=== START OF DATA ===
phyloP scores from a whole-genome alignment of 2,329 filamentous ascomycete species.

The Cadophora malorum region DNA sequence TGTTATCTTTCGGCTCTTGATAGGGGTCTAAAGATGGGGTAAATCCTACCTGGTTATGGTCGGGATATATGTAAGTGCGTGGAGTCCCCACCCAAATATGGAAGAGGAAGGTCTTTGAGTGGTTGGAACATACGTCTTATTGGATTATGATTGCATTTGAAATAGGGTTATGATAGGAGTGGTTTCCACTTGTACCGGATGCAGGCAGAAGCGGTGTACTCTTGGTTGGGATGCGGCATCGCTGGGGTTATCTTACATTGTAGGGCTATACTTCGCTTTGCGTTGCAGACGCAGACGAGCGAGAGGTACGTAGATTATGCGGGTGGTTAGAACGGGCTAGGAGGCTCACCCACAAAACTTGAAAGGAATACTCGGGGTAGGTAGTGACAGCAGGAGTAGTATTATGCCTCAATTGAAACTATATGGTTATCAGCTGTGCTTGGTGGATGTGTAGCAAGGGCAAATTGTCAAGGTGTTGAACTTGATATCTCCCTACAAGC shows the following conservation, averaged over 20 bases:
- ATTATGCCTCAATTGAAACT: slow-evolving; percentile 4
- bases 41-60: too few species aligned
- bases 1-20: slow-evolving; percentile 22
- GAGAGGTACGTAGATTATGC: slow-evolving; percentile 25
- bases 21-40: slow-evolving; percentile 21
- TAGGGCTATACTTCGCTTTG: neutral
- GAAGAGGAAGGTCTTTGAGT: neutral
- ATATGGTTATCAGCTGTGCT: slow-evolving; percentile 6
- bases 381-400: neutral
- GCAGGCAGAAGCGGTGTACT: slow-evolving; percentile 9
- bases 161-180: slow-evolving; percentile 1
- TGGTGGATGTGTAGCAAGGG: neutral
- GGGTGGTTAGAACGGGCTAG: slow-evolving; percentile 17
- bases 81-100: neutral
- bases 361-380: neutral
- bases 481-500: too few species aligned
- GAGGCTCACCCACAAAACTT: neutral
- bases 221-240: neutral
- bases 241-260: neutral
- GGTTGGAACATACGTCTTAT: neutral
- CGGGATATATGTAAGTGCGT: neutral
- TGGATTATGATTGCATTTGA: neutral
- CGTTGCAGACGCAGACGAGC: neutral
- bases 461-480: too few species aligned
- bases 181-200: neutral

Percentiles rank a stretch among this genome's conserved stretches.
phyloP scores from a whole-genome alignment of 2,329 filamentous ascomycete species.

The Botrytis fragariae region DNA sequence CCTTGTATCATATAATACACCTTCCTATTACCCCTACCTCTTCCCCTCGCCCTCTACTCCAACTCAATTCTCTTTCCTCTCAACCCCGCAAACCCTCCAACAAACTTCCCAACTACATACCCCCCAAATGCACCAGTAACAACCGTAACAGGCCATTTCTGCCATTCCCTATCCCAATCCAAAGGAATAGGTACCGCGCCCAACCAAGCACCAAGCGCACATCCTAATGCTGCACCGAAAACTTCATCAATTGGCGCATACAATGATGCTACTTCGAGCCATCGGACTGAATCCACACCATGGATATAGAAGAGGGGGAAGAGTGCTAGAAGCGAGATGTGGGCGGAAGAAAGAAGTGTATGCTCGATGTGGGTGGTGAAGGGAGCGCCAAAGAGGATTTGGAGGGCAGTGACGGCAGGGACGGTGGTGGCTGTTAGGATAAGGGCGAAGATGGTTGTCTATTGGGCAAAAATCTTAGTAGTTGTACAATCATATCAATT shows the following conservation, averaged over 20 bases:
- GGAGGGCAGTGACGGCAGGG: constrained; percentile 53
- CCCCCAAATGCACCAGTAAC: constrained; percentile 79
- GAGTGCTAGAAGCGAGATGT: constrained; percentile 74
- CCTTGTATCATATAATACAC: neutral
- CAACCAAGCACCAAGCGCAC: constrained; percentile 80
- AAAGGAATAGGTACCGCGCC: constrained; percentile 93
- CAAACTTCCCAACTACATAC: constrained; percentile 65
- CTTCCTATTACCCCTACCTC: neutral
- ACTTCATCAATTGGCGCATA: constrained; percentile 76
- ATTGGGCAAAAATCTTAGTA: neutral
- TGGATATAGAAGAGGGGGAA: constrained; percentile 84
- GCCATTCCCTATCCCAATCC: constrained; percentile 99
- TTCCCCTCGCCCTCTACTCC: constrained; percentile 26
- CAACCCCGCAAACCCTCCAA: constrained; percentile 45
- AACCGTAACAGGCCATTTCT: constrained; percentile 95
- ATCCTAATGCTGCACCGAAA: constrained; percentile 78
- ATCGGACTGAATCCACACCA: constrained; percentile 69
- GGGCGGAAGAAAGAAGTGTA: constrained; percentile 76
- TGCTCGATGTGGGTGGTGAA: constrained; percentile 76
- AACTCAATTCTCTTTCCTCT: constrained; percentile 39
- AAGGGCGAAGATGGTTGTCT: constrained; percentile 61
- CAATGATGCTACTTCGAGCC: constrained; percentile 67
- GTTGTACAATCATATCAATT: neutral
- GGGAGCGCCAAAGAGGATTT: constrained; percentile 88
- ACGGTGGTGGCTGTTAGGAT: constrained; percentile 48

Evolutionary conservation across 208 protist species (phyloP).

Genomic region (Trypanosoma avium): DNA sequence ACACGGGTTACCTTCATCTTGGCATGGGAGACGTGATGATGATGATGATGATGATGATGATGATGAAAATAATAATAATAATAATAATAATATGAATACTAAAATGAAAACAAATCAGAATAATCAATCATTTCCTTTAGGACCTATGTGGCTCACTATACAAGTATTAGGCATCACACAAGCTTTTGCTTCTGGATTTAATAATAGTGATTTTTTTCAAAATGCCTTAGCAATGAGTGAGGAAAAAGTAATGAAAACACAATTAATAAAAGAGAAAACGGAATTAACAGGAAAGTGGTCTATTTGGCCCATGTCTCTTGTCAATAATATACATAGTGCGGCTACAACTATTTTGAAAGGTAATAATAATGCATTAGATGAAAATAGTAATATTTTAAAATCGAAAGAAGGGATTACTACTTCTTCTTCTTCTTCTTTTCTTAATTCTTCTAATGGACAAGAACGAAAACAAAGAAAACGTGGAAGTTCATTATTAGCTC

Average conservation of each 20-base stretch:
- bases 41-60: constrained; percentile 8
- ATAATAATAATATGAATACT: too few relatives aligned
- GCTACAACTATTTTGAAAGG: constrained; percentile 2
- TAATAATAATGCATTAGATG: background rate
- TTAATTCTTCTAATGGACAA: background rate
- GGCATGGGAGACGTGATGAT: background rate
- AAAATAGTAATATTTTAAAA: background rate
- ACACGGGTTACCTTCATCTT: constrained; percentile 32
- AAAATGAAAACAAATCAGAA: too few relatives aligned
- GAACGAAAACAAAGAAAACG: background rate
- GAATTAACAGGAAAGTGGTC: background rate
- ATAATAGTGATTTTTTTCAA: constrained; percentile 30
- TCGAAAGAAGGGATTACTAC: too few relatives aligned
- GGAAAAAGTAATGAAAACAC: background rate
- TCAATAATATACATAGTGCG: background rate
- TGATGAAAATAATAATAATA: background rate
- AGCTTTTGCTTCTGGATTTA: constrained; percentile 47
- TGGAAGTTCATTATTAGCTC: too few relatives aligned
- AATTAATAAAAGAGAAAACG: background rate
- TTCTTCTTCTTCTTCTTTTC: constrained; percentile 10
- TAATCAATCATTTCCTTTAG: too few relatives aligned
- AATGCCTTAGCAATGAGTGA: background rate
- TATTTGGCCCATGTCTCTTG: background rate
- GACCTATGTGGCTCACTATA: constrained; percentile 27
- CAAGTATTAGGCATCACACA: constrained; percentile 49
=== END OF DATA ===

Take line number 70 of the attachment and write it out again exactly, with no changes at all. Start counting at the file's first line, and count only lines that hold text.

- ATAATAGTGATTTTTTTCAA: constrained; percentile 30